On the flip side, there are some disadvantages to companies that take on mezzanine financing. Since mezzanine financing is not collateralized, the lender takes on greater risk. Therefore, mezzanine financing is typically conducted by unconventional lending institutions versus standard lending institutions. As a result, interest rates and terms can be much higher than traditional debt financing.
5. Leveraged Buyouts (LBO)
Leveraged buyouts are conducted when a company borrows a significant amount of capital (from loans and bonds) to acquire another company. Private equity firms make buyout investments when they believe that they can extract value by holding and managing a company for a period of time and exiting the company after significant value has been created.
Leveraged buyouts typically utilize debt to finance the buyout, and the firm performing the LBO has to provide a small amount of the financing (typically around 90% of the cost is financed through debt).
The goal of a leveraged buyout is to generate returns on the acquisition that will outweigh the interest paid on the debt. For the firm that’s performing the LBO, this is a way to generate high returns while only risking a small amount of capital. Oftentimes a financial sponsor is involved and the assets of the company being acquired are used as collateral for the debt. Private equity firms will then either (1) sell off parts of the acquired company or (2) use the acquired company’s future cash flows to pay off the debt and then exit at a profit.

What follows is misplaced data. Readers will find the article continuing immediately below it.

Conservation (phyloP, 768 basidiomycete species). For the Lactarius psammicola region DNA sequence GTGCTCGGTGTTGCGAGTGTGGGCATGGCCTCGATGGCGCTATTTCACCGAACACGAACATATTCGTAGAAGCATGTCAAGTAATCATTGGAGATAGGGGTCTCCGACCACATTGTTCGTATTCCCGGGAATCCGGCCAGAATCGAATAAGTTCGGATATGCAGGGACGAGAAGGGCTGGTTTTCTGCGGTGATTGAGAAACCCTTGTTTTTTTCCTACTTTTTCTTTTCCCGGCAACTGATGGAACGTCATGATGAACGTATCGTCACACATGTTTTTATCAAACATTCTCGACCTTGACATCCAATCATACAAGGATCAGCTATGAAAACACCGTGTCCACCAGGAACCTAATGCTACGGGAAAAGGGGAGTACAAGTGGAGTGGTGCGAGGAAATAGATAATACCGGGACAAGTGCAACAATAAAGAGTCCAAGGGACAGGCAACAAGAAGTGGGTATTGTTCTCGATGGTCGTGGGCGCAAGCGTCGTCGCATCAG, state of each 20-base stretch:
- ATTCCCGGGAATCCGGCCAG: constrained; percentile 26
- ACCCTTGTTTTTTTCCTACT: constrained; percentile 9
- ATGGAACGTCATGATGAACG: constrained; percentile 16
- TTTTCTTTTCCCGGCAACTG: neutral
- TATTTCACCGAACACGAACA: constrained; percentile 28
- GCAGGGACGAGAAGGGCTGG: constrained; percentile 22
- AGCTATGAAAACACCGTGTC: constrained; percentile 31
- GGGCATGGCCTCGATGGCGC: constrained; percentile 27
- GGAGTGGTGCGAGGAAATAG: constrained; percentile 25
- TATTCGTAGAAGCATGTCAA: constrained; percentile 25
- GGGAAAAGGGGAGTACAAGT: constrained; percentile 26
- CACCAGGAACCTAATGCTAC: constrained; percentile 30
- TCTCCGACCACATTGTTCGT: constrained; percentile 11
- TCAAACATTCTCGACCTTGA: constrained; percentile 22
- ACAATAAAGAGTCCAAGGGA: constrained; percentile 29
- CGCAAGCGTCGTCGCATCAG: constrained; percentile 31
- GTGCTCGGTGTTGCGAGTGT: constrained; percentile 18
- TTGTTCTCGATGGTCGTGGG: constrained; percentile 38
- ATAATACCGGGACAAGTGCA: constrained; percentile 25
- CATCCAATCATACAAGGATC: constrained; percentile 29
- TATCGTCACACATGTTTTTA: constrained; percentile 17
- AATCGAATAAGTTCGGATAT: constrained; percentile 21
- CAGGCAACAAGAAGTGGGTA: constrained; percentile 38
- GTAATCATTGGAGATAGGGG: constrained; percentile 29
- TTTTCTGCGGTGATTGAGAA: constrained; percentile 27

6. Special Situations aka Distressed PE
Special situations funds specifically target companies that need restructuring, turnaround, or are in any other unusual circumstances. Investments typically profit from a change in the company’s valuation as a result of the special situation. Examples of special situations include: a large public company spinning off one of its smaller business units into its own public company, tender offers, mergers and acquisitions, and bankruptcy proceedings. Besides private equity funds, hedge funds also implement this type of investment.
7. Fund of Funds
A “fund of funds” (FoF) is an investment strategy whereby investments are made in other funds rather than directly in securities, stocks, or bonds.
By investing in a fund of funds, investors are granted diversification and the ability to hedge their risk by investing in various fund strategies. Unfortunately, funds of funds may be costly because investors are subject to an additional layer of fees. In addition to the management fees and a performance fee that’s charged at the underlying individual fund level, investors have to incur additional fees at the FoF level.
AUM by Strategy
While private equity and venture capital assets under management reached a new high in June 2014 with $3.8Tn, there has also been an increase in dry powder. Below is a graph highlighting the breakdown in assets under management by strategy. Buyouts, real estate, and venture capital are the top 3 private equity strategies with the highest assets under managements. In addition, there has been a rise recently in fundless sponsors and search funds as a result of an increasing amount of dry powder.
Below is also a graph from Nordic Capital that quickly illustrates some of the differences between the various private equity strategies.
DarcMatter is a technology platform providing enhanced capital connectivity between issuers and investors in the alternative investment space. Visit DarcMatter.com to start raising capital or get transparent access to alternative investment opportunities.Visit DarcMatter